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    When the moon was young and as yet unmarked (around ruby 1.8.6)…. I asked Matz why ruby didn’t have ++

    If I remember correctly the answer was that numbers are value types in Ruby, so a mutation operator like ++ doesn’t make sense. ie. What is 1++? 1=1+1!?

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      You’re right! Matz has always been against having this operator in Ruby.

      At first I didn’t understand why he was ok with having += but not ++, but it makes sense: Because ++ is really a variable assignment but it doesn’t look like that, so it’s confusing, whereas += has an equal that suggests the thing on the left is being assigned. It only took me a few years to get his point…

      By the way, on the patch from my blog post you can only use the ++ operator on a variable, never on a numeric literal. Just the same way you can do some_var += 1 but you can’t do 1 += 1.

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        You could as well interpret it as a postfix version of the Successor function. It would be neither an operator (which + and - aren’t either in Ruby), nor a function that mutates its subject.

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        Maybe I am mis-remembering my C, but isn’t this more like ++i pre-increment? In that the expression evaluates to the incremented value? I am basing this off of the psuedocode presented of:

        class Integer
          define_method '++' do
            self = self + 1
          end
        end
        

        For which the result of the assignment is returned from this ++ method (if it worked).

        Now that I think about it, true i++ post-increment feels like very awkward Ruby, both at its object-oriented core, and in its functional flourishes. On the other hand, pre-increment fits easily as “just another method”, akin to i+=1 though possibly without the gotchas of assignment precedence.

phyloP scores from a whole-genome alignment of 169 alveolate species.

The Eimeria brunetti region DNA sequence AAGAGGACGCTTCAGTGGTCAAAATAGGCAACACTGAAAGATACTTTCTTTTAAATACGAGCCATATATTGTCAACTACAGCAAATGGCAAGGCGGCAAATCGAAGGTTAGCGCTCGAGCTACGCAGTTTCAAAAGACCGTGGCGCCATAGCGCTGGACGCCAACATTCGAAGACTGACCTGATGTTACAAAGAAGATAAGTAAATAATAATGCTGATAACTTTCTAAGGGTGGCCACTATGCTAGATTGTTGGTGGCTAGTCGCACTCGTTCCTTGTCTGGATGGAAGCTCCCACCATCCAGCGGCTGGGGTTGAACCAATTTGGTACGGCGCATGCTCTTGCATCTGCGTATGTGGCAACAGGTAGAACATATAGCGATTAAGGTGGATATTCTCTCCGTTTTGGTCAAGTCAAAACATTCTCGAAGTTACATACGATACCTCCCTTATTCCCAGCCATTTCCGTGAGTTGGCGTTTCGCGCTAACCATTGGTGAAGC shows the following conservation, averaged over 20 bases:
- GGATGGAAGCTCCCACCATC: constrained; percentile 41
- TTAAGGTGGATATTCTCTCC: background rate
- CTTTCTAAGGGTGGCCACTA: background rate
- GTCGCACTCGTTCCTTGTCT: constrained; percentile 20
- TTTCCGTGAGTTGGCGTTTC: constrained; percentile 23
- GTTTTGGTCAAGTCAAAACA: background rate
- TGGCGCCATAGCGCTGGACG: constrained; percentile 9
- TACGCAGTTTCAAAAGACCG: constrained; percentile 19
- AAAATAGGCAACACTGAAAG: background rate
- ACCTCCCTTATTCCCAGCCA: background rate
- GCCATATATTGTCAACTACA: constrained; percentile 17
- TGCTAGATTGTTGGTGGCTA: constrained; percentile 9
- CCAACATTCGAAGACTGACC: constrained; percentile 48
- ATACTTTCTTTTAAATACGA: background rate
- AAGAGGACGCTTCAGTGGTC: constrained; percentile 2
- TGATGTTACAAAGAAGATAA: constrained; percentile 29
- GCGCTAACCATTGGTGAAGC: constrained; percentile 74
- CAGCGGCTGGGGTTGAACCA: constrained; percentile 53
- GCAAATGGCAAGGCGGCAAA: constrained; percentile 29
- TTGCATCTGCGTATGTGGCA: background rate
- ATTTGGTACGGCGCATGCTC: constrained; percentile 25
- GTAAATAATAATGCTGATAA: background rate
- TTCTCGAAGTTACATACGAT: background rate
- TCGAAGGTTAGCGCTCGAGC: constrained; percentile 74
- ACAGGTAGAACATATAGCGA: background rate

Post-increment has to concern itself with manipulating which immutable value object that is assigned to a variable, more than a mutation internal to an object itself. A true i++ would need to:

        1. Store the original value.
        2. Change the value assigned to the variable name, ala Binding#local_variable_set.
        3. Return the original value.

        This still likely require an MRI patch, though I haven’t though too deeply about it.

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          Good observation, your memories of C are right. What I implemented is a weird the pre-increment operator working as postfix. I’ll update the post to acknowledge this, thanks!

          I initially implemented the pre-increment operator (++some_var) and that’d be correct because the expression evaluates to the new value of some_var. However I only changed it to be postfix for a stupid reason: it looked better to me.

          I could have gone further and implement the post-increment & post-decrement the proper way but decided to leave it there for now, doing so was a bit tricker as the expression evaluates to something different from the assigned value (as you pointed out).

          My only goal was to mess around with Ruby and challenge myself to make changes in it, there’re tons of experiments you could do for fun. For example enforcing all method calls to have parenthesis so that @ngoldbaum would like Ruby more 😜.

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            I fully endorse your JRI fork of the ruby interpreter